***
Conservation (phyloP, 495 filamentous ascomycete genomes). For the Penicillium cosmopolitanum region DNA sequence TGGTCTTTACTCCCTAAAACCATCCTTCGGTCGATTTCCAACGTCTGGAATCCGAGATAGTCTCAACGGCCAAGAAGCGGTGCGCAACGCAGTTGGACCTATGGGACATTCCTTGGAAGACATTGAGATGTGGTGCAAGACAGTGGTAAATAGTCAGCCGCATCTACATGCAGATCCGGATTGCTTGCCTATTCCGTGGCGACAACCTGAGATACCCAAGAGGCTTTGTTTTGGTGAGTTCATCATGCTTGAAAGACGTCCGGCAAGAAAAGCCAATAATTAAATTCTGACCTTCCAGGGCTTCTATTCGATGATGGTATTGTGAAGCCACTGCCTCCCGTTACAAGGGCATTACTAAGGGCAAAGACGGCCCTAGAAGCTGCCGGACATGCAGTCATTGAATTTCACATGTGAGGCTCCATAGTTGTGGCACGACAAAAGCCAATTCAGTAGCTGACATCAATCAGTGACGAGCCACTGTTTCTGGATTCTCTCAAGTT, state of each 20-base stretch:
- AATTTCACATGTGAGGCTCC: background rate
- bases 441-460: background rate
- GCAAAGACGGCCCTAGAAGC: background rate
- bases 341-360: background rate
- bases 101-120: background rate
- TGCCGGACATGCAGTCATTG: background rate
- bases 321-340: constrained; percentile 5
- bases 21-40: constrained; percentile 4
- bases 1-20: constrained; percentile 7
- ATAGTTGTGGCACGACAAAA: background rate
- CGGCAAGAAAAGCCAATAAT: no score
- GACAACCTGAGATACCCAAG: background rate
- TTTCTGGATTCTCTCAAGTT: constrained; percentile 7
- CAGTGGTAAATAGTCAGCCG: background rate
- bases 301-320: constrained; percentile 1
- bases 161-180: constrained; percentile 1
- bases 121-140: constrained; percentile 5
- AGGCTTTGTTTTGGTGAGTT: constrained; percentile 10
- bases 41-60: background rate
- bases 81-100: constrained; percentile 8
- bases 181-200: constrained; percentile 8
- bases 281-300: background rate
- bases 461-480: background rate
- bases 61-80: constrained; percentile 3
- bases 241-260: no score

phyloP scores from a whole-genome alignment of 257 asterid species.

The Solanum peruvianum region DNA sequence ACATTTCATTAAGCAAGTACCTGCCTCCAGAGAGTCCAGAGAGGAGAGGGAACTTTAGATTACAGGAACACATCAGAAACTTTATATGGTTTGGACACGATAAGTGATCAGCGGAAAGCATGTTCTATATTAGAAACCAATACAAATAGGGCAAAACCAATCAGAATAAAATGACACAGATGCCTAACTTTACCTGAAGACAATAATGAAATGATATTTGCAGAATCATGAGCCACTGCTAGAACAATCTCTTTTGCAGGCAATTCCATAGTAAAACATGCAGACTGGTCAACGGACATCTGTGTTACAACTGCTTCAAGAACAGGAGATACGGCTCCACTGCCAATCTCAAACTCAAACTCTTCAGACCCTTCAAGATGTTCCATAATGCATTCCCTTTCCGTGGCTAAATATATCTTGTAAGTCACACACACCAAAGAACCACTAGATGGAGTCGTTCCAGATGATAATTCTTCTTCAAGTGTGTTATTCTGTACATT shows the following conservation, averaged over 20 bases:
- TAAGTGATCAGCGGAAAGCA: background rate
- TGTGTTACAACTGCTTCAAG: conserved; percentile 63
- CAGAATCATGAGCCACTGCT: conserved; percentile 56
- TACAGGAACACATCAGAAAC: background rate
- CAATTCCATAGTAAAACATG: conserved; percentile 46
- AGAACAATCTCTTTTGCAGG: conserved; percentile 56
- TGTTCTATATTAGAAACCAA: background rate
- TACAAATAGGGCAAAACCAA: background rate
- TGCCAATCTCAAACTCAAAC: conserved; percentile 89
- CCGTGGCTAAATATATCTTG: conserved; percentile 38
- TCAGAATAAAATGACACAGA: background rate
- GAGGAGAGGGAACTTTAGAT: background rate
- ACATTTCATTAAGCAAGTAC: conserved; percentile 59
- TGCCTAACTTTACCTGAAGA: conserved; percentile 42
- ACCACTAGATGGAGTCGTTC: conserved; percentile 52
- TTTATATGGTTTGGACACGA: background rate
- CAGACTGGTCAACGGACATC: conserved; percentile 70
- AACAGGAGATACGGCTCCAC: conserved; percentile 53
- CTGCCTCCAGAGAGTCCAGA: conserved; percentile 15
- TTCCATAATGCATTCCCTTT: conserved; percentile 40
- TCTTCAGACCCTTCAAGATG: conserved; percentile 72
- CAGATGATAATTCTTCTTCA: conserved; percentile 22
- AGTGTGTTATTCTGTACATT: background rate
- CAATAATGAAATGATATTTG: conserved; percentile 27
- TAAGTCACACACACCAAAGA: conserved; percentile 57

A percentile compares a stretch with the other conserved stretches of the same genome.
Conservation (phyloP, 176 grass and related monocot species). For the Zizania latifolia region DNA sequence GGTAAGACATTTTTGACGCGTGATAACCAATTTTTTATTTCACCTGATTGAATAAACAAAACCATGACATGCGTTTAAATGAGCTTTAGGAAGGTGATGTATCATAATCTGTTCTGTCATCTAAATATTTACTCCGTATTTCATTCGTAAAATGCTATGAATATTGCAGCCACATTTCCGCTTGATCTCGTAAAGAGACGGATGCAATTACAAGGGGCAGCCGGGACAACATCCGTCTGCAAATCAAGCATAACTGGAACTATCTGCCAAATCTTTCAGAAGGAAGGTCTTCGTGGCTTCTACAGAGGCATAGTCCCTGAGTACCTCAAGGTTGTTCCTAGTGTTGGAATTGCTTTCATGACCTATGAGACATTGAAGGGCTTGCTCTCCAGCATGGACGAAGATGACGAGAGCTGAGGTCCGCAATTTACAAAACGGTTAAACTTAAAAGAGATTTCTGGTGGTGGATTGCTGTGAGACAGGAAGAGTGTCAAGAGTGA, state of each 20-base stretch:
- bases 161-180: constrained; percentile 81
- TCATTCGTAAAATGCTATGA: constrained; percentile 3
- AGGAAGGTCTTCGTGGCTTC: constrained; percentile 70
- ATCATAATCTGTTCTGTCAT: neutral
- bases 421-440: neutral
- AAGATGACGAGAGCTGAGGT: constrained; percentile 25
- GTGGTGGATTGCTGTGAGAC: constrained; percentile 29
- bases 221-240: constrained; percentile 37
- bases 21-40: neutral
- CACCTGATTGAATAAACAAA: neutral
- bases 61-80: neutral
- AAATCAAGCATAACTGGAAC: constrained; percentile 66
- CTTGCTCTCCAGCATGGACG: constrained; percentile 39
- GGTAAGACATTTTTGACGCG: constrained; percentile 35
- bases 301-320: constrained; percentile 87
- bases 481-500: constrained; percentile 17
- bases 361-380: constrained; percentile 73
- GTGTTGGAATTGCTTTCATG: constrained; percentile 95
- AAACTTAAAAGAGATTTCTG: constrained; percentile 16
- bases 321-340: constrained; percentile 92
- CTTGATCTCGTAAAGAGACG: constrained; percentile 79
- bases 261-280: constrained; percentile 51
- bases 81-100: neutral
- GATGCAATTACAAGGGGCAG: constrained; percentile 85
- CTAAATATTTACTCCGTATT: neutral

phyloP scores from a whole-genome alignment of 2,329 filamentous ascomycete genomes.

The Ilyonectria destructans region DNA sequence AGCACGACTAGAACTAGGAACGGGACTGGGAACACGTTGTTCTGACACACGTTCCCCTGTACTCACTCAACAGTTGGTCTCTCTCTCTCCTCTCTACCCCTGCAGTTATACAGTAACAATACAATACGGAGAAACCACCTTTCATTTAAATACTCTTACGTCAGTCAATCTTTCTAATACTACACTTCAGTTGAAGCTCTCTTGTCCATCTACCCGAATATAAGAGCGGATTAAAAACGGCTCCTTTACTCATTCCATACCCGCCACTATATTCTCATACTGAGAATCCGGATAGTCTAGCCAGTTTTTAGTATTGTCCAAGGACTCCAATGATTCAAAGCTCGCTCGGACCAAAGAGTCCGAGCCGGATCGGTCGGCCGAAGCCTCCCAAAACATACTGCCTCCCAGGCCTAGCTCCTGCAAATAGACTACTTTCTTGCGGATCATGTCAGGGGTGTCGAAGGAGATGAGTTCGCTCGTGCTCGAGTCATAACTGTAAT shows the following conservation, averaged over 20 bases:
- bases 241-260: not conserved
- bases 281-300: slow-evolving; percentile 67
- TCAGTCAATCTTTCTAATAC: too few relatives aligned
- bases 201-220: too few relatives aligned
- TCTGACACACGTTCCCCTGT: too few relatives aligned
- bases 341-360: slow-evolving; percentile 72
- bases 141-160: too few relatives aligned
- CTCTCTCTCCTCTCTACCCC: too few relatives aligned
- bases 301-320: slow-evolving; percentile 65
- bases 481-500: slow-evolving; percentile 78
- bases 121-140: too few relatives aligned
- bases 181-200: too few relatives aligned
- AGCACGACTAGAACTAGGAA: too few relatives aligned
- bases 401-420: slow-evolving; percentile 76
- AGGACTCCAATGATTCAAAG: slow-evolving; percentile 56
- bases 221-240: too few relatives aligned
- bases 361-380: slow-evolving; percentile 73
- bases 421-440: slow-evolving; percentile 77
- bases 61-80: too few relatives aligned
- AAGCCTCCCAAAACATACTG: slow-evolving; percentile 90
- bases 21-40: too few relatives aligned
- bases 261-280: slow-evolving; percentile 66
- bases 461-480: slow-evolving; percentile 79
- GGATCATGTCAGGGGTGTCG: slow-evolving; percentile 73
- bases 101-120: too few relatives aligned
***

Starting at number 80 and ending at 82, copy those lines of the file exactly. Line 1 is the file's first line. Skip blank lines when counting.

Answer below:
- CTAAATATTTACTCCGTATT: neutral

phyloP scores from a whole-genome alignment of 2,329 filamentous ascomycete genomes.

The Ilyonectria destructans region DNA sequence AGCACGACTAGAACTAGGAACGGGACTGGGAACACGTTGTTCTGACACACGTTCCCCTGTACTCACTCAACAGTTGGTCTCTCTCTCTCCTCTCTACCCCTGCAGTTATACAGTAACAATACAATACGGAGAAACCACCTTTCATTTAAATACTCTTACGTCAGTCAATCTTTCTAATACTACACTTCAGTTGAAGCTCTCTTGTCCATCTACCCGAATATAAGAGCGGATTAAAAACGGCTCCTTTACTCATTCCATACCCGCCACTATATTCTCATACTGAGAATCCGGATAGTCTAGCCAGTTTTTAGTATTGTCCAAGGACTCCAATGATTCAAAGCTCGCTCGGACCAAAGAGTCCGAGCCGGATCGGTCGGCCGAAGCCTCCCAAAACATACTGCCTCCCAGGCCTAGCTCCTGCAAATAGACTACTTTCTTGCGGATCATGTCAGGGGTGTCGAAGGAGATGAGTTCGCTCGTGCTCGAGTCATAACTGTAAT shows the following conservation, averaged over 20 bases: